NOTES BY ROBERT STEVENSON
Josef Haydn (1732-1809) began composing The Creation in the fall of 1796 and finished it in the spring of 1798. Conscious that he was writing for posterity, he worked at it during those many months with an intensity and painstaking care for detail that made it his crowning masterpiece. The idea of writing such an oratorio and of choosing so grandiose a subject harked back to his two English sojourns. During the first he heard Handel's Messiah performed in Westminster Abbey on June 1, 1791, and was moved to tears. Several subsequent hearings of other oratorios as well as Messiah convinced him that Handel was "master of us all." Even when he heard mere excerpts from Joshua during his second London visit he listened with "rapturous astonishment." During this second visit, 1794-1795, the impresario J. P. Salomon (1745-1815), who had first enticed him to London, gave him the Creation libretto- which he said had been arranged from Milton for Handel's use.
On returning to Vienna in the summer of 1795, Haydn gave this libretto to the Imperial Court Librarian who was also a diplomat and musician, Baron Gottfried van Swieten (1734-1803). Not only did van Swieten translate the now lost English libretto into German, but also he gave Haydn various hints on how to set the text, some of them shrewd. Best of all, however, he gathered the patrons who underwrote the entire costs of the first performances on April 29-30, 1798, in the Schwarzenberg palace at Vienna, and who in addition gave Haydn 500 ducats for composing the work.
Rarely in music history has such a towering monument as The Creation been so enthusiastically received at first hearing. On May 7 and 10 the work had to be repeated at the Schwarzenberg palace, again under Haydn's direction and with the most select musicians in Vienna as performers. Again on March 2 and 4, 1799 he conducted what were still private performances in the Schwarzenberg palace, before the official public premiere March 17, 1799. The public premiere was so eagerly anticipated that already a month earlier every box in the Hoftheater was sold. Again van Swieten's Gesellschaft der Associirten paid all costs, leaving the entire proceeds of 4088 fl. 30 kr., an amount never before collected in a Viennese theater, to Haydn. Frequent repeat performances had to be given during the next season to satisfy public demand. For the December 22-23, 1799, performances, sponsored by the Tonkunstler-Societat, all entry prices were doubled. Four more performances followed at Vienna in 1800, in which year Haydn himself published a subscription edition of the full score with interlinear text in both English and German-the first such double-language publication in music history. In that same year The Creation began its victorious circuit of the world's capitals with rival performances at Covent Garden and at the King's Theatre in London, and a premiere in French at Paris December 24. The gold medal struck in his honor at Paris to commemorate its success and that Haydn bequeathed to Prince Nicholas II Esterhazy, reached him with a memorial signed July 20, 1801, by 142 leading French musicians, calling The Creation the grandest work "hitherto offered an astonished Europe." The Philharmonic Society at St. Petersburg was expressly founded in 1802 for its Russian premiere.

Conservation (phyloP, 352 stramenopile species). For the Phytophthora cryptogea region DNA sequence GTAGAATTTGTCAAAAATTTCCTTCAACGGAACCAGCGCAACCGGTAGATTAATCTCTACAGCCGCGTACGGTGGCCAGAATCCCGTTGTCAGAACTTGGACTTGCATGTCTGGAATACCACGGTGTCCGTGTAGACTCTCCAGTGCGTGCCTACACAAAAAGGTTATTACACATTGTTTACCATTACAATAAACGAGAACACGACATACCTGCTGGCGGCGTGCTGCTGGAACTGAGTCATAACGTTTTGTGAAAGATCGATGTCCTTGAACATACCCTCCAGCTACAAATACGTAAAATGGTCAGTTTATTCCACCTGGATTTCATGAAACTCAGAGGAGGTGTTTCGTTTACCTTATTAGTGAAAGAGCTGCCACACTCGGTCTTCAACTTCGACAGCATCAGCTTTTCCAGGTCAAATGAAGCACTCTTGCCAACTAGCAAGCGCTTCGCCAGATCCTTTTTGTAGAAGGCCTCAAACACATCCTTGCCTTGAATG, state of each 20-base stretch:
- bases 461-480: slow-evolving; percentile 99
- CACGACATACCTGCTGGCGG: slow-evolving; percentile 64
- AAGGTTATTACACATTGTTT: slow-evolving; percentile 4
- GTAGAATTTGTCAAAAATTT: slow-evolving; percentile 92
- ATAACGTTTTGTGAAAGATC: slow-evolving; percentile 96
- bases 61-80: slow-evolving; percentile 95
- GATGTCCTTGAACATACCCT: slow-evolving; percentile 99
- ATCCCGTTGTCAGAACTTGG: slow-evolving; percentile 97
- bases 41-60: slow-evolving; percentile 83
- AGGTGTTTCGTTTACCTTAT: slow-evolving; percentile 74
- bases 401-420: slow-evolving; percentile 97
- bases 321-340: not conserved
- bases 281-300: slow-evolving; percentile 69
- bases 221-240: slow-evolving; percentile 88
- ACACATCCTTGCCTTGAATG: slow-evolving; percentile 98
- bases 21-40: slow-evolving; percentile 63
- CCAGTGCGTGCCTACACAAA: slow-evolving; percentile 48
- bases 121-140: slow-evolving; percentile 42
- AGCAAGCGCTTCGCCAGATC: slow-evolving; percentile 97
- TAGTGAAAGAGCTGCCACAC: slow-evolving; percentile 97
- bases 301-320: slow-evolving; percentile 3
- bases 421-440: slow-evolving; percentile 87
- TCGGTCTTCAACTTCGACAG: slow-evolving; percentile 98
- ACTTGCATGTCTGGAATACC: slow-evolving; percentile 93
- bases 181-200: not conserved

Of the five soloists in The Creation, three are angels. Raphael (bass) sings of earth and sea, Gabriel (soprano) sings of birds and vegetables, and Uriel (tenor) is the angel who sings of the sun, daylight and of human creation. The chorus represents the heavenly hosts. The biblical quotations come chiefly from Genesis: I, 1, 2, 7, 9, 10, 21, 22, 24, 31 for Raphael; I, 11, 20 for Gabriel; I, 4, 14, 16, 27, and II, 7 for Uriel. Psalm XIX inspired "The Heavens are telling," the chorus that ends Part I of the oratorio, Psalm CXLV the concluding chorus in Part II, "Achieved is the Glorious Work." The role of angels in the unfolding action is documented by Daniel VIII, 16 (Gabriel) and by Tobit III, 17 (Raphael). The roles of Adam and Eve are however developed only to the happy moment when they are in each other's arms.
The orchestral prelude to Part I depicting chaos has always been praised as one of Haydn's most proleptic strokes of genius. Van Swieten suggested the masterly way that Haydn handled the phrase, "Let there be light" that climaxes the opening number. Frequently throughout the oratorio, Haydn depicts the text instrumentally before giving it to his singers. The instrumentation itself, like every other aspect of the work, reveals the most careful and refined forethought. The orchestra consisting of paired flutes, oboes, clarinets, bassoons, a double bassoon, paired horns and trumpets, three trombones, timpani and strings, equals that for Beethoven's Symphony No. 5, composed in 1805-1807 (except for piccolo added in Beethoven's last movement.)
In maturity, Haydn knew as well as any how to write learned fugues. Nonetheless, he restrains himself. His sketches for The Creation surviving at the National Library in Vienna show that Adam and Eve's duet with chorus in Part III, "By Thee with Bliss," originally contained imitations, and was in C minor rather than C major. He himself had the courage to discard the sketch with a wry marginal comment that the original conception was too complicated. The architecture of the three parts reveals on the broadest scale the same careful planning that informs the smallest details. His concern for telling contrasts of keys, his shapely modulations, his exact timing, and his drive toward an uplifting close for each part, all help explain the initial and enduring success of this marvelous and sublime portrayal of a now long-vanished golden age.